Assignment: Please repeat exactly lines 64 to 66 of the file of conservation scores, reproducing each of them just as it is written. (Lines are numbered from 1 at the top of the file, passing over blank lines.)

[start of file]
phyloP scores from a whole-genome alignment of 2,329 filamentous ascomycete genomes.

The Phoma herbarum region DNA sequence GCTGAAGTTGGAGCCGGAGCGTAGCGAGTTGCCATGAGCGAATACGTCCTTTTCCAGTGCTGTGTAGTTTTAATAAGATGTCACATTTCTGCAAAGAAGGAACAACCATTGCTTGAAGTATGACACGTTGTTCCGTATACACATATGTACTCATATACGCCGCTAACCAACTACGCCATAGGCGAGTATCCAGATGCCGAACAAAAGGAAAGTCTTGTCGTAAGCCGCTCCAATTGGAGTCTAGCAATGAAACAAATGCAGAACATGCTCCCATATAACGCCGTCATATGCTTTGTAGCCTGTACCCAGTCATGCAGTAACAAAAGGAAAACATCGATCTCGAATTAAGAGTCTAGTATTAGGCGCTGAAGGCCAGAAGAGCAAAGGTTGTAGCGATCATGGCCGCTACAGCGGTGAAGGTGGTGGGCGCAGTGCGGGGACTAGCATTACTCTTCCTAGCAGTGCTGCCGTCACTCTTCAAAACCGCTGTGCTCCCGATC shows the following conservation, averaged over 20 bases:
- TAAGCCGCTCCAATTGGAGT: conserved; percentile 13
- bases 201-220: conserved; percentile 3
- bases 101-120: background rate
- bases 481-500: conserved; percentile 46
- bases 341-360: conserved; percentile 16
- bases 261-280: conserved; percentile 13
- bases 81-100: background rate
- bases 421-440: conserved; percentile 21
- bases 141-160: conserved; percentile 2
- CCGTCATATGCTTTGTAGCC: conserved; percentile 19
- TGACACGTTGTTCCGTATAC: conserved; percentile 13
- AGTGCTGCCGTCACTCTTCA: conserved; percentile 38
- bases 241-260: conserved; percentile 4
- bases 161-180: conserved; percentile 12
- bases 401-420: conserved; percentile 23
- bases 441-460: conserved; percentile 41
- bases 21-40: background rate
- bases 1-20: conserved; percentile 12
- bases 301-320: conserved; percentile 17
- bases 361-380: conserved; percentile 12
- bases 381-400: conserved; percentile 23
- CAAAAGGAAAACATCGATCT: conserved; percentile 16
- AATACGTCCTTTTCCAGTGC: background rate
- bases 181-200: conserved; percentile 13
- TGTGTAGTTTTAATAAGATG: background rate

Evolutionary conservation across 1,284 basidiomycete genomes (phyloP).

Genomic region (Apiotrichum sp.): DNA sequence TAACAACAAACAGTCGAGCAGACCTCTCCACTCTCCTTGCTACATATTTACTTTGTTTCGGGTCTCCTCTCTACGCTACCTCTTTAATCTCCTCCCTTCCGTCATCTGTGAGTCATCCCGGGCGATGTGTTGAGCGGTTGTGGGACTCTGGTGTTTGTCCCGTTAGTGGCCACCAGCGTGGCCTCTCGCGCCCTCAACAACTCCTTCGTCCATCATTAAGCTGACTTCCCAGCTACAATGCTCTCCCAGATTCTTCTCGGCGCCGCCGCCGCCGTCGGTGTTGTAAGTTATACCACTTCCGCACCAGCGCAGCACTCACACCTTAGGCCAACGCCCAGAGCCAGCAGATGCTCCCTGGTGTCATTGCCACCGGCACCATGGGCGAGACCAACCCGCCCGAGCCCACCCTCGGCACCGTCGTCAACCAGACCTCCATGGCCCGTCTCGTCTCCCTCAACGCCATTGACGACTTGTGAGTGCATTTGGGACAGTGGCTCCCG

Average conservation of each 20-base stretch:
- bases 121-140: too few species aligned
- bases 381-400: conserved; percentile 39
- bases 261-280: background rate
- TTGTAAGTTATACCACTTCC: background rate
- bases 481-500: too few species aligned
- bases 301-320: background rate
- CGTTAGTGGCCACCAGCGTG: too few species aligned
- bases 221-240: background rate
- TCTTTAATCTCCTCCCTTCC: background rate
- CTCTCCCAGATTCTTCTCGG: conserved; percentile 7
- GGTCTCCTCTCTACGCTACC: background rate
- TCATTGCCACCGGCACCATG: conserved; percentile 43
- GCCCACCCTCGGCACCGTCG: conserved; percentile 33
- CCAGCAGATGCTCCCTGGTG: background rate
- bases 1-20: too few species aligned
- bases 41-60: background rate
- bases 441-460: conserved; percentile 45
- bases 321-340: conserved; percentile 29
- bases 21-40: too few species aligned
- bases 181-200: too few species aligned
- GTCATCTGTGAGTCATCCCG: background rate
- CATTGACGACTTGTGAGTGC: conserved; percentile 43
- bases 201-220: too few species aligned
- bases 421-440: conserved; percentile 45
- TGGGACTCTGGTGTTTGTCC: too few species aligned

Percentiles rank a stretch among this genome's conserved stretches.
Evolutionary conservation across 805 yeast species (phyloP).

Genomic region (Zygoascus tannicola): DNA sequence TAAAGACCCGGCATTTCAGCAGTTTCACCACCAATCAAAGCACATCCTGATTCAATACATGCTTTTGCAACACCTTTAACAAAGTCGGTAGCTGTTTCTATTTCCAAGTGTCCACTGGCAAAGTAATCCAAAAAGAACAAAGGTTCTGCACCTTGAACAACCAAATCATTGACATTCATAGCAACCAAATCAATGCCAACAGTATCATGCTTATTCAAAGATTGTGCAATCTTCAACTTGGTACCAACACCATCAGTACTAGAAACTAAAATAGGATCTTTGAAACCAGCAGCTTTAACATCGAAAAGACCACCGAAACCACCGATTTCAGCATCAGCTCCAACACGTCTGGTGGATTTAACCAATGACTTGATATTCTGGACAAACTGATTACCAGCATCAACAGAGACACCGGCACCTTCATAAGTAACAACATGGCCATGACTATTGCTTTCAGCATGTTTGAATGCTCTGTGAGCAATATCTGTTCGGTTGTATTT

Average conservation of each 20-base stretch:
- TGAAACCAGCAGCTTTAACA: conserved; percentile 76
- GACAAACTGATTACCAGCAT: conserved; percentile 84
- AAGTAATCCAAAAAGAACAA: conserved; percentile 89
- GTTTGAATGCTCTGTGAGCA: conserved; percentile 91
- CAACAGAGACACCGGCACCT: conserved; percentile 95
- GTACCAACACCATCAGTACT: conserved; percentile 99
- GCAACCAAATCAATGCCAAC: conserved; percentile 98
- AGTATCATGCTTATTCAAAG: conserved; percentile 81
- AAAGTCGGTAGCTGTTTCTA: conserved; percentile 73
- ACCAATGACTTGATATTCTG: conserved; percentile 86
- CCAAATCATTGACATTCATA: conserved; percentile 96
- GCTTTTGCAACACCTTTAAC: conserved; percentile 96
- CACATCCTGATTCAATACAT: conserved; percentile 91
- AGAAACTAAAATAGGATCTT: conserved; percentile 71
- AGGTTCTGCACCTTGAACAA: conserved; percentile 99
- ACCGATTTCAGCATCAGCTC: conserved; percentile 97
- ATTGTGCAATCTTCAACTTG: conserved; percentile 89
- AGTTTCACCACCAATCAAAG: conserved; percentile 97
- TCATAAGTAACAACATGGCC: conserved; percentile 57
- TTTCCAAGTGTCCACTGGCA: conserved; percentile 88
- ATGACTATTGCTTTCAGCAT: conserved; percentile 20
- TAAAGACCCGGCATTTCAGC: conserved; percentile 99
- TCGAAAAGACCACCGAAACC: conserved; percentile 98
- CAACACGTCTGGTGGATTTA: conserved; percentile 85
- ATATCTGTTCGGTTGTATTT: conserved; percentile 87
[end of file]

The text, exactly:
- CAACAGAGACACCGGCACCT: conserved; percentile 95
- GTACCAACACCATCAGTACT: conserved; percentile 99
- GCAACCAAATCAATGCCAAC: conserved; percentile 98